The word religion is a word of forced application when used with respect to the worship of God. The root of the word is the Latin verb ligo, to tie or bind. From ligo comes religo, to tie or bind over again, or make more fast–from religo comes substantive religio, which, with the addition of n makes the English substantive religion. The French use the word properly–when a woman enters a convent she is called a noviciat, that is, she is upon trial or probation. When she takes the oath, she called a religieuse, that is, she is tied or bound by that oath to the performance of it. We use the word in the same kind of sense when we say we will religiously perform the promise that we make. But the word, without referring to its etymology, has, in the manner it is used, no definitive meaning, because it does not designate what religion a man is of. There is the religion of the Chinese, of the Tartars, of the Bramins, of the Persians, of the Jews, of the Turks, etc.
It is at once evident that a religion which is able to make vital connection with a world-view based on the principles inherent in evolution, democracy, and science will be a new thing under the sun.
The faith of a church or of a nation is an adequate faith only when it inspires and enables people to give of their time and energy to shape the various institutions — social, economic, and political — of the common life.
Religion is a wizard a sibyl . . . She faces the wreck of worlds and prophesies restoration. She faces a sky blood-red with sunset colours that deepen into darkness and prophesies dawn. She faces death and prophesies life.
Religion is not something separate and apart from ordinary life. It is life — life of every kind viewed from the standpoint of meaning and purpose: life lived in the fuller awareness of its human quality and spiritual significance.
Why not let people differ about their answers to the great mysteries of the Universe? Let each seek one’s own way to the highest, to one’s own sense of supreme loyalty in life, one’s ideal of life. Let each philosophy, each world-view bring forth its truth and beauty to a larger perspective, that people may grow in vision, stature and dedication. The religions of humanity should be a unifying force, for all the great religions reveal a basic unity in ethics. Whether it be Judaism, Catholicism, Protestantism, Buddhism or Confucianism, all grow out of a sense of the sacredness of human life. This moral sensitivity to the sacredness of human personality — the Commandments not to kill, not to hurt, not to put a stumbling block in the path of the blind, not to neglect the widow or the fatherless, not to exploit the servant or the worker — all this can be found in the Bibles of humanity, in all the sacred books. All teach in substance: ‘Do unto others as you would that others should do unto you.’ There is, then, a basic unity among the great religions in the matter of ethics. True, there are religious philosophies which turn people away from the world, from the here and now, concentrating life-purposes on salvation for one’s self or a mystic union with some supernatural reality. But most of the great religions agree on mercy, justice, love — here on earth. And they agree that the great task is to move people from apathy, from an acceptance of the evils in life, to face the possibilities of the world, to make life sweet for one another instead of bitter. This is the unifying ethical task of all the religions — yes, of all the philosophies of humankind. There is no need to force our own theological points of view upon one another or to insist that the moral life grows out of final, absolute authority.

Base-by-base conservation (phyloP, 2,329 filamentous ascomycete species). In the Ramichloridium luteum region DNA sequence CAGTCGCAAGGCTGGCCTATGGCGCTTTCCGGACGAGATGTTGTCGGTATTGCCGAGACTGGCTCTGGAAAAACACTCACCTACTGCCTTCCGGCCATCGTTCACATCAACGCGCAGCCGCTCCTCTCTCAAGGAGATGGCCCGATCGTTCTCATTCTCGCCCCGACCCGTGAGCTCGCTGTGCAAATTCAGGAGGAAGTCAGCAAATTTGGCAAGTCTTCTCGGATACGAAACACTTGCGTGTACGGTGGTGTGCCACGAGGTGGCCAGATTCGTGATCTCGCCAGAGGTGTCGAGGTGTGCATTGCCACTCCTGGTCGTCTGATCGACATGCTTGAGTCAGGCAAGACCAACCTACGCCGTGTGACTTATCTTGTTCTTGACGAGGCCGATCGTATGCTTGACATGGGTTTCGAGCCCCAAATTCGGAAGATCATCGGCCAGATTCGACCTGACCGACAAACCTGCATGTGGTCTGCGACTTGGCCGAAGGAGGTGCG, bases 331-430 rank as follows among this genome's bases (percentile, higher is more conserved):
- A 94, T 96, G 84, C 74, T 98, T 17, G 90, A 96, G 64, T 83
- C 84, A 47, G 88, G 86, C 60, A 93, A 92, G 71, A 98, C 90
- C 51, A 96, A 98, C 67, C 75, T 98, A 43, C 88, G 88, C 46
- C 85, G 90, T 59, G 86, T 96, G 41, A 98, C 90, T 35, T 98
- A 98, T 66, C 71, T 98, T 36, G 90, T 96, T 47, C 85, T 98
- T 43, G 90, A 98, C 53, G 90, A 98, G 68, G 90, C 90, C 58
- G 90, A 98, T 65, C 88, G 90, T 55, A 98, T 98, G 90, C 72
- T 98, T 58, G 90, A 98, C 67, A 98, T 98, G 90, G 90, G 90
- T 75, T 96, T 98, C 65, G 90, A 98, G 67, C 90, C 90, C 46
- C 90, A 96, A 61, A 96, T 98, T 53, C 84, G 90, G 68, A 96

Our religious belief usurps the place of our sensations, our imaginations of our judgment. We no longer look to actions, trace their consequences, and then deduce the rule; we first make the rule, and then, right or wrong, force the action to square with it.
Religion and science both profess peace (and the sincerity of the professors is not being doubted), but each always turns out to have a dominant part in any war that is going or contemplated.
It’s a big cultural task to separate the cultural achievement that religion laid claim to from the claims of religion itself. No one’s going to deny the role of religion in, for example, architecture or devotional painting. The poetry of John Donne or George Herbert strikes me as having been produced by people who probably really believed what they were saying. I have to be impressed.
A religious man is a person who holds God and man in one thought at one time, at all times, who suffers harm done to others, whose greatest passion is compassion, whose greatest strength is love and defiance of despair.
When people come to you for help do not turn them off with pious words saying ‘Have faith and take your troubles to God.’ Act instead as though there were no God as though there were only one person in the world who could help — only yourself.
It is the duty of every cultured man or woman to read sympathetically the scriptures of the world. If we are to respect others’ religions as we would have them respect our own, a friendly study of the world’s religions is a sacred duty.